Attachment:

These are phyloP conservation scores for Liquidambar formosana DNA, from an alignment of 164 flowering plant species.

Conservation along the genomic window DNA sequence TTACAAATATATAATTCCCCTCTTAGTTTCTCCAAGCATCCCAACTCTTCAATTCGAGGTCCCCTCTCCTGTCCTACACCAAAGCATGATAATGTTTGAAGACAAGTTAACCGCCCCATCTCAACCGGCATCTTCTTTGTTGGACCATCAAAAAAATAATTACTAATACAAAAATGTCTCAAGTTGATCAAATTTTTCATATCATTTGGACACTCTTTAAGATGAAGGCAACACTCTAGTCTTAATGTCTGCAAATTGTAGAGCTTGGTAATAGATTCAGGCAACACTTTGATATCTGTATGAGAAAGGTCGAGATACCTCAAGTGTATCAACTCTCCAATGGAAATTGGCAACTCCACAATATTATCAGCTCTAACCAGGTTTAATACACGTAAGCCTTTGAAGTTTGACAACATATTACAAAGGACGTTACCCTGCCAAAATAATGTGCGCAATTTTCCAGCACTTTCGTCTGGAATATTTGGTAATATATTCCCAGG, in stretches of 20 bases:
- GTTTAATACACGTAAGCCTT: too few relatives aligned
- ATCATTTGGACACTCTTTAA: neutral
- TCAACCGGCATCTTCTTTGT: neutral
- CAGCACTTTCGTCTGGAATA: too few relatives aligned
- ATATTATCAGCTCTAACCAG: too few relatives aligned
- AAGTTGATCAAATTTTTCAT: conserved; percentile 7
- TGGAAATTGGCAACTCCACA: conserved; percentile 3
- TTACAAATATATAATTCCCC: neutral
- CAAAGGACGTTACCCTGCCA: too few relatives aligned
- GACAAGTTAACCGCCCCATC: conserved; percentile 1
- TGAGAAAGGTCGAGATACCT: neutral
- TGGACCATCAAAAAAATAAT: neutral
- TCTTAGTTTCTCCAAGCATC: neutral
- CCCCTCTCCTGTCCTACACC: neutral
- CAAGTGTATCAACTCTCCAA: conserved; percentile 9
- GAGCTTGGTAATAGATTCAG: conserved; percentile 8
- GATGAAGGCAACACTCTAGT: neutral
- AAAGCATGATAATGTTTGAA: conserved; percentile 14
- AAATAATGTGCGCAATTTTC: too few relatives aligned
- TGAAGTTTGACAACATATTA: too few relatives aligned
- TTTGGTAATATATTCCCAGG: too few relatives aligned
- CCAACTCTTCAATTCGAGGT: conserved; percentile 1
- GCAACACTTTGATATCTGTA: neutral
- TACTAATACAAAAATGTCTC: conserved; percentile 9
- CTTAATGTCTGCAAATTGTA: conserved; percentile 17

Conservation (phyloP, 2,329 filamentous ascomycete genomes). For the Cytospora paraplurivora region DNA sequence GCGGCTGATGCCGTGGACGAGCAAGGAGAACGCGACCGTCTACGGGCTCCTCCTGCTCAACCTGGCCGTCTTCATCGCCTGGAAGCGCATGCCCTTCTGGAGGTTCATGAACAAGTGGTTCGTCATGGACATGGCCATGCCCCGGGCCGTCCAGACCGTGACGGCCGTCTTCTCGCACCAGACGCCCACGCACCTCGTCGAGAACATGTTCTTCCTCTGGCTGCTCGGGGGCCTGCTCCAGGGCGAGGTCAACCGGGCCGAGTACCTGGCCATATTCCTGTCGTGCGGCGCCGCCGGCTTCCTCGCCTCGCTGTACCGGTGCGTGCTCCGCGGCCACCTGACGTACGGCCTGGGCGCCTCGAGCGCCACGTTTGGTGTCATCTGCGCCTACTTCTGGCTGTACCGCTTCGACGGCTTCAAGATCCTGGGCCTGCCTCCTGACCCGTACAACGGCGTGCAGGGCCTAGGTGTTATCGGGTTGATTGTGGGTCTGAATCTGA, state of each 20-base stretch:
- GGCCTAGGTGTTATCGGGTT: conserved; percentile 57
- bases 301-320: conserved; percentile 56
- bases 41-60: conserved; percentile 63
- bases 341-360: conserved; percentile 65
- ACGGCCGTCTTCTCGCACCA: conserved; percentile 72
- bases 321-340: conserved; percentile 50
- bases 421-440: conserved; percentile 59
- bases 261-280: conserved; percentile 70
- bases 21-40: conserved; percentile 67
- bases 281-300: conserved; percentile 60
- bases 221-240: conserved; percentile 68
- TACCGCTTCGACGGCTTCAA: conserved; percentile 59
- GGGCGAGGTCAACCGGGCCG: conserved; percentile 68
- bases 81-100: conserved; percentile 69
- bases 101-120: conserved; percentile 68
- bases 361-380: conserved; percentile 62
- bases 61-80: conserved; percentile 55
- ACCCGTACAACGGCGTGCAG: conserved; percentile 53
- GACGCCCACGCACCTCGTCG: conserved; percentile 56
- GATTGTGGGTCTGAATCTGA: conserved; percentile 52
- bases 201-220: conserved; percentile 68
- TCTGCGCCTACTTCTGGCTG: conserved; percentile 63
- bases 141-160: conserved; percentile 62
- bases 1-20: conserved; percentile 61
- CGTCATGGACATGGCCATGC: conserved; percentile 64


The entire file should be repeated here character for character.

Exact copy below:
These are phyloP conservation scores for Liquidambar formosana DNA, from an alignment of 164 flowering plant species.

Conservation along the genomic window DNA sequence TTACAAATATATAATTCCCCTCTTAGTTTCTCCAAGCATCCCAACTCTTCAATTCGAGGTCCCCTCTCCTGTCCTACACCAAAGCATGATAATGTTTGAAGACAAGTTAACCGCCCCATCTCAACCGGCATCTTCTTTGTTGGACCATCAAAAAAATAATTACTAATACAAAAATGTCTCAAGTTGATCAAATTTTTCATATCATTTGGACACTCTTTAAGATGAAGGCAACACTCTAGTCTTAATGTCTGCAAATTGTAGAGCTTGGTAATAGATTCAGGCAACACTTTGATATCTGTATGAGAAAGGTCGAGATACCTCAAGTGTATCAACTCTCCAATGGAAATTGGCAACTCCACAATATTATCAGCTCTAACCAGGTTTAATACACGTAAGCCTTTGAAGTTTGACAACATATTACAAAGGACGTTACCCTGCCAAAATAATGTGCGCAATTTTCCAGCACTTTCGTCTGGAATATTTGGTAATATATTCCCAGG, in stretches of 20 bases:
- GTTTAATACACGTAAGCCTT: too few relatives aligned
- ATCATTTGGACACTCTTTAA: neutral
- TCAACCGGCATCTTCTTTGT: neutral
- CAGCACTTTCGTCTGGAATA: too few relatives aligned
- ATATTATCAGCTCTAACCAG: too few relatives aligned
- AAGTTGATCAAATTTTTCAT: conserved; percentile 7
- TGGAAATTGGCAACTCCACA: conserved; percentile 3
- TTACAAATATATAATTCCCC: neutral
- CAAAGGACGTTACCCTGCCA: too few relatives aligned
- GACAAGTTAACCGCCCCATC: conserved; percentile 1
- TGAGAAAGGTCGAGATACCT: neutral
- TGGACCATCAAAAAAATAAT: neutral
- TCTTAGTTTCTCCAAGCATC: neutral
- CCCCTCTCCTGTCCTACACC: neutral
- CAAGTGTATCAACTCTCCAA: conserved; percentile 9
- GAGCTTGGTAATAGATTCAG: conserved; percentile 8
- GATGAAGGCAACACTCTAGT: neutral
- AAAGCATGATAATGTTTGAA: conserved; percentile 14
- AAATAATGTGCGCAATTTTC: too few relatives aligned
- TGAAGTTTGACAACATATTA: too few relatives aligned
- TTTGGTAATATATTCCCAGG: too few relatives aligned
- CCAACTCTTCAATTCGAGGT: conserved; percentile 1
- GCAACACTTTGATATCTGTA: neutral
- TACTAATACAAAAATGTCTC: conserved; percentile 9
- CTTAATGTCTGCAAATTGTA: conserved; percentile 17

Conservation (phyloP, 2,329 filamentous ascomycete genomes). For the Cytospora paraplurivora region DNA sequence GCGGCTGATGCCGTGGACGAGCAAGGAGAACGCGACCGTCTACGGGCTCCTCCTGCTCAACCTGGCCGTCTTCATCGCCTGGAAGCGCATGCCCTTCTGGAGGTTCATGAACAAGTGGTTCGTCATGGACATGGCCATGCCCCGGGCCGTCCAGACCGTGACGGCCGTCTTCTCGCACCAGACGCCCACGCACCTCGTCGAGAACATGTTCTTCCTCTGGCTGCTCGGGGGCCTGCTCCAGGGCGAGGTCAACCGGGCCGAGTACCTGGCCATATTCCTGTCGTGCGGCGCCGCCGGCTTCCTCGCCTCGCTGTACCGGTGCGTGCTCCGCGGCCACCTGACGTACGGCCTGGGCGCCTCGAGCGCCACGTTTGGTGTCATCTGCGCCTACTTCTGGCTGTACCGCTTCGACGGCTTCAAGATCCTGGGCCTGCCTCCTGACCCGTACAACGGCGTGCAGGGCCTAGGTGTTATCGGGTTGATTGTGGGTCTGAATCTGA, state of each 20-base stretch:
- GGCCTAGGTGTTATCGGGTT: conserved; percentile 57
- bases 301-320: conserved; percentile 56
- bases 41-60: conserved; percentile 63
- bases 341-360: conserved; percentile 65
- ACGGCCGTCTTCTCGCACCA: conserved; percentile 72
- bases 321-340: conserved; percentile 50
- bases 421-440: conserved; percentile 59
- bases 261-280: conserved; percentile 70
- bases 21-40: conserved; percentile 67
- bases 281-300: conserved; percentile 60
- bases 221-240: conserved; percentile 68
- TACCGCTTCGACGGCTTCAA: conserved; percentile 59
- GGGCGAGGTCAACCGGGCCG: conserved; percentile 68
- bases 81-100: conserved; percentile 69
- bases 101-120: conserved; percentile 68
- bases 361-380: conserved; percentile 62
- bases 61-80: conserved; percentile 55
- ACCCGTACAACGGCGTGCAG: conserved; percentile 53
- GACGCCCACGCACCTCGTCG: conserved; percentile 56
- GATTGTGGGTCTGAATCTGA: conserved; percentile 52
- bases 201-220: conserved; percentile 68
- TCTGCGCCTACTTCTGGCTG: conserved; percentile 63
- bases 141-160: conserved; percentile 62
- bases 1-20: conserved; percentile 61
- CGTCATGGACATGGCCATGC: conserved; percentile 64